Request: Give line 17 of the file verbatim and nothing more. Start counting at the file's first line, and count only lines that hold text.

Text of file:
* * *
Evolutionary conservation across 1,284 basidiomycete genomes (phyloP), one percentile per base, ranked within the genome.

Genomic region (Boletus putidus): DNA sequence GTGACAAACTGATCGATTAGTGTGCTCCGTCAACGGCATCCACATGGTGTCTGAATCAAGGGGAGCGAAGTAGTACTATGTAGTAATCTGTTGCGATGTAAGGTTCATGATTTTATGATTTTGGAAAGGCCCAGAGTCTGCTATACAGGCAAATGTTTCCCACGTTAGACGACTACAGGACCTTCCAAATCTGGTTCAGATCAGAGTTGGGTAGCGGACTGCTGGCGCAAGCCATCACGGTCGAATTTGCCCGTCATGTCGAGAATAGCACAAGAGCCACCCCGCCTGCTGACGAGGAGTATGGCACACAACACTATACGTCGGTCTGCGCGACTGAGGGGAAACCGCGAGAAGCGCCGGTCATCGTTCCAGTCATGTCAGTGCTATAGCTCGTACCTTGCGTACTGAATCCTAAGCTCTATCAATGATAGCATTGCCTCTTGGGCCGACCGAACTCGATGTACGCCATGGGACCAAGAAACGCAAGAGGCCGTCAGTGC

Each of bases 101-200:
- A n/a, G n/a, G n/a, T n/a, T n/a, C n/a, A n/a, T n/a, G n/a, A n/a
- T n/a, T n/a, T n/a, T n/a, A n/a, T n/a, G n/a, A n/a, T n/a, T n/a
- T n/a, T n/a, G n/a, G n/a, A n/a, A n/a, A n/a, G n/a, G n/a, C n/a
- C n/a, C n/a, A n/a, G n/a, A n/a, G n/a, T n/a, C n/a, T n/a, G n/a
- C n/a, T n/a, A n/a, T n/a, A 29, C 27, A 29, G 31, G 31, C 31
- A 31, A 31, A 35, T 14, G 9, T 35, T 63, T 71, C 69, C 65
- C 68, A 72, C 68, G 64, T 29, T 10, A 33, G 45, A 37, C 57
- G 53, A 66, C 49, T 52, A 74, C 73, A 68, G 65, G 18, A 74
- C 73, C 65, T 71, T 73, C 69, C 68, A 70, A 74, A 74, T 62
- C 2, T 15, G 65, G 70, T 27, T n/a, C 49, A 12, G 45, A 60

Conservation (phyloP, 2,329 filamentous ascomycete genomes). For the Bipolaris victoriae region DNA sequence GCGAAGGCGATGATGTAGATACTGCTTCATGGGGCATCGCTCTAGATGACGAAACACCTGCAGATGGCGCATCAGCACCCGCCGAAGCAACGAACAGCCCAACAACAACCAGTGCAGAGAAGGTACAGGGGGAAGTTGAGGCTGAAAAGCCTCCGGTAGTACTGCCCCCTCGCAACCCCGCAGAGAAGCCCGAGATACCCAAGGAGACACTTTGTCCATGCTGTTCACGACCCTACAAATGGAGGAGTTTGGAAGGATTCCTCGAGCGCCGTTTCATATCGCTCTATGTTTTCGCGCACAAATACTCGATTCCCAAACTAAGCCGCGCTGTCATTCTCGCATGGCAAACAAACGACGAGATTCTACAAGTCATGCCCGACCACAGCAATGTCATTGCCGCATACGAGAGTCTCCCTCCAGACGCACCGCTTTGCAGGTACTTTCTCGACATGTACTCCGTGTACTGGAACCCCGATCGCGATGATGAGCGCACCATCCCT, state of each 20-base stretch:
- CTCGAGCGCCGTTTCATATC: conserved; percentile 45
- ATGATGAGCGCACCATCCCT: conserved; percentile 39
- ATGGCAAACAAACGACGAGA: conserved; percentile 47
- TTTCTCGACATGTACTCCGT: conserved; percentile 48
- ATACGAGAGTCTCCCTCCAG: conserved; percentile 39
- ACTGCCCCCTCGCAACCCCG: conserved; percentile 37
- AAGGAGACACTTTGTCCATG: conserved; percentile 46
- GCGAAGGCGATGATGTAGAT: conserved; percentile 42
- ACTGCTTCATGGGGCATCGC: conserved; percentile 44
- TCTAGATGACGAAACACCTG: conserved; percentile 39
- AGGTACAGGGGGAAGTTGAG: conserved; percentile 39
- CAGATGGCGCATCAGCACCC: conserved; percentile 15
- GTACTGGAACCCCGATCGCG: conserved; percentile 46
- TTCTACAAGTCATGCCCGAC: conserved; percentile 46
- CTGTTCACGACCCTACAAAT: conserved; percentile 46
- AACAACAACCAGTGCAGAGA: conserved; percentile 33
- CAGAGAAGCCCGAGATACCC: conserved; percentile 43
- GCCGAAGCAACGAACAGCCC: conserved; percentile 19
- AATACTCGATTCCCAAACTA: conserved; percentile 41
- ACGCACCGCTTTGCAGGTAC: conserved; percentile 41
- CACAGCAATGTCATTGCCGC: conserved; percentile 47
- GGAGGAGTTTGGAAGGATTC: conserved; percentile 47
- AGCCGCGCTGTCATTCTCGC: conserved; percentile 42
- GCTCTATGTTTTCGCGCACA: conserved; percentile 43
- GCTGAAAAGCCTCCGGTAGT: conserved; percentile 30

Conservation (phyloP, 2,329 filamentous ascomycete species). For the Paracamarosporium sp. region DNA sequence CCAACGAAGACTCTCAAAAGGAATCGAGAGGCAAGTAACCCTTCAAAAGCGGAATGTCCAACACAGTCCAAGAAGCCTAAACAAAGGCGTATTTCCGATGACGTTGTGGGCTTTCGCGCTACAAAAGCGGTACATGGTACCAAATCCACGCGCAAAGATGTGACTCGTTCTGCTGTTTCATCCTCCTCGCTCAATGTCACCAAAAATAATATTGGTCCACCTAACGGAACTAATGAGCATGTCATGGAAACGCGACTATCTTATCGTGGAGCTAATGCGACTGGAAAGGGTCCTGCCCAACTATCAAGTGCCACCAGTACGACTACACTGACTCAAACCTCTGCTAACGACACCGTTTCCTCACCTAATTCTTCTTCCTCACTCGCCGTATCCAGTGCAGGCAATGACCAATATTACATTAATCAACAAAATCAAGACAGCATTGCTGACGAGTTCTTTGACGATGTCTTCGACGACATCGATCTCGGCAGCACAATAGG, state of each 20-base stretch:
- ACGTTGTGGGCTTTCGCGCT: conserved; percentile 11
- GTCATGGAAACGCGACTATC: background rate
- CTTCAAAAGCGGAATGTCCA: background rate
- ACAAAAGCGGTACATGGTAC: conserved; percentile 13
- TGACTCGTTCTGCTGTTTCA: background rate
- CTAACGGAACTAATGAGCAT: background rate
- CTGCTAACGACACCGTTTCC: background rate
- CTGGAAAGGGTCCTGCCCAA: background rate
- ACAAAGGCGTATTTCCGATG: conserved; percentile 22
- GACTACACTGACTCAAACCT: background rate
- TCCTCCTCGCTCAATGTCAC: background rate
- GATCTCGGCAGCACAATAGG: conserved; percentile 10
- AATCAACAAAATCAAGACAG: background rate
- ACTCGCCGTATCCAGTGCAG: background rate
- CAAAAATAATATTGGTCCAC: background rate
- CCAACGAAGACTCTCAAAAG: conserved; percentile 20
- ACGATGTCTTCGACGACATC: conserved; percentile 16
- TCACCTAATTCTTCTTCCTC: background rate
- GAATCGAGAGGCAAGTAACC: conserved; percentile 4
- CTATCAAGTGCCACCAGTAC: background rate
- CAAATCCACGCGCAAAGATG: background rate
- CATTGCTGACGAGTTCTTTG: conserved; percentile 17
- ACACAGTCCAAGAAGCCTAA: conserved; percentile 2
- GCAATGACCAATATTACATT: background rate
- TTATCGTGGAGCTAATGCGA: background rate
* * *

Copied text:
- ATGGCAAACAAACGACGAGA: conserved; percentile 47